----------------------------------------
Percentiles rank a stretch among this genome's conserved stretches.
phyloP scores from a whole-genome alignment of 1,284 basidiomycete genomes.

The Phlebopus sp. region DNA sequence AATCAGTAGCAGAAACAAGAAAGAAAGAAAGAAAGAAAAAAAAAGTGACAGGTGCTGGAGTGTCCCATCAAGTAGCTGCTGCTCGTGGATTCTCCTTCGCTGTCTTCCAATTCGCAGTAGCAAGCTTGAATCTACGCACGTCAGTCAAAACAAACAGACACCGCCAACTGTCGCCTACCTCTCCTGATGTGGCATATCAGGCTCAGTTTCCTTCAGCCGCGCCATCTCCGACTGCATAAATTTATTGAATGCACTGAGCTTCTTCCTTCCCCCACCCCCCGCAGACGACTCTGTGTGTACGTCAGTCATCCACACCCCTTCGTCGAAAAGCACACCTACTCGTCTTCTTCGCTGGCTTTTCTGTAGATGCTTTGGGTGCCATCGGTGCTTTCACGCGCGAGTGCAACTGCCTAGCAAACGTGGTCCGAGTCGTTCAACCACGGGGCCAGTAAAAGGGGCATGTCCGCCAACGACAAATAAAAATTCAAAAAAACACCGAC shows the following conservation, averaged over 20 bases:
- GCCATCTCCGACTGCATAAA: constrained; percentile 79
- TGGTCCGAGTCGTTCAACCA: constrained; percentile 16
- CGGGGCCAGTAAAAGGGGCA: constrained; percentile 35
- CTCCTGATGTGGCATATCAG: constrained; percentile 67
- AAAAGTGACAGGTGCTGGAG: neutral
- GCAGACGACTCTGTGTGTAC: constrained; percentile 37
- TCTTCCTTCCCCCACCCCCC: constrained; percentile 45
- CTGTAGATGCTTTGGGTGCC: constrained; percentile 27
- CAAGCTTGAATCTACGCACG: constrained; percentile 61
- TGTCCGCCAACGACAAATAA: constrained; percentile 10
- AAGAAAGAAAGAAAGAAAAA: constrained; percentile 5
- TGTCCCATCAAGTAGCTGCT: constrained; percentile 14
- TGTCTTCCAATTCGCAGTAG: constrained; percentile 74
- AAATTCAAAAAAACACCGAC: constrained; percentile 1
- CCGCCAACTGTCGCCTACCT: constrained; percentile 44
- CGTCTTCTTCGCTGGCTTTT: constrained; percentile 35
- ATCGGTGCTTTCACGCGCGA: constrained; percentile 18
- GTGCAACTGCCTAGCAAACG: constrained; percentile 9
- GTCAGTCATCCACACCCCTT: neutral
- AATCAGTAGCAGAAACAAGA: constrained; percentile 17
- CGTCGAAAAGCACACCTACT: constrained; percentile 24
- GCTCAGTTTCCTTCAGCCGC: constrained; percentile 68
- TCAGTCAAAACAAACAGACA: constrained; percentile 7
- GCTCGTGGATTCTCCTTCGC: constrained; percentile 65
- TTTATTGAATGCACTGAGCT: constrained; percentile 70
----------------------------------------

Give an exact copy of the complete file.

Percentiles rank a stretch among this genome's conserved stretches.
phyloP scores from a whole-genome alignment of 1,284 basidiomycete genomes.

The Phlebopus sp. region DNA sequence AATCAGTAGCAGAAACAAGAAAGAAAGAAAGAAAGAAAAAAAAAGTGACAGGTGCTGGAGTGTCCCATCAAGTAGCTGCTGCTCGTGGATTCTCCTTCGCTGTCTTCCAATTCGCAGTAGCAAGCTTGAATCTACGCACGTCAGTCAAAACAAACAGACACCGCCAACTGTCGCCTACCTCTCCTGATGTGGCATATCAGGCTCAGTTTCCTTCAGCCGCGCCATCTCCGACTGCATAAATTTATTGAATGCACTGAGCTTCTTCCTTCCCCCACCCCCCGCAGACGACTCTGTGTGTACGTCAGTCATCCACACCCCTTCGTCGAAAAGCACACCTACTCGTCTTCTTCGCTGGCTTTTCTGTAGATGCTTTGGGTGCCATCGGTGCTTTCACGCGCGAGTGCAACTGCCTAGCAAACGTGGTCCGAGTCGTTCAACCACGGGGCCAGTAAAAGGGGCATGTCCGCCAACGACAAATAAAAATTCAAAAAAACACCGAC shows the following conservation, averaged over 20 bases:
- GCCATCTCCGACTGCATAAA: constrained; percentile 79
- TGGTCCGAGTCGTTCAACCA: constrained; percentile 16
- CGGGGCCAGTAAAAGGGGCA: constrained; percentile 35
- CTCCTGATGTGGCATATCAG: constrained; percentile 67
- AAAAGTGACAGGTGCTGGAG: neutral
- GCAGACGACTCTGTGTGTAC: constrained; percentile 37
- TCTTCCTTCCCCCACCCCCC: constrained; percentile 45
- CTGTAGATGCTTTGGGTGCC: constrained; percentile 27
- CAAGCTTGAATCTACGCACG: constrained; percentile 61
- TGTCCGCCAACGACAAATAA: constrained; percentile 10
- AAGAAAGAAAGAAAGAAAAA: constrained; percentile 5
- TGTCCCATCAAGTAGCTGCT: constrained; percentile 14
- TGTCTTCCAATTCGCAGTAG: constrained; percentile 74
- AAATTCAAAAAAACACCGAC: constrained; percentile 1
- CCGCCAACTGTCGCCTACCT: constrained; percentile 44
- CGTCTTCTTCGCTGGCTTTT: constrained; percentile 35
- ATCGGTGCTTTCACGCGCGA: constrained; percentile 18
- GTGCAACTGCCTAGCAAACG: constrained; percentile 9
- GTCAGTCATCCACACCCCTT: neutral
- AATCAGTAGCAGAAACAAGA: constrained; percentile 17
- CGTCGAAAAGCACACCTACT: constrained; percentile 24
- GCTCAGTTTCCTTCAGCCGC: constrained; percentile 68
- TCAGTCAAAACAAACAGACA: constrained; percentile 7
- GCTCGTGGATTCTCCTTCGC: constrained; percentile 65
- TTTATTGAATGCACTGAGCT: constrained; percentile 70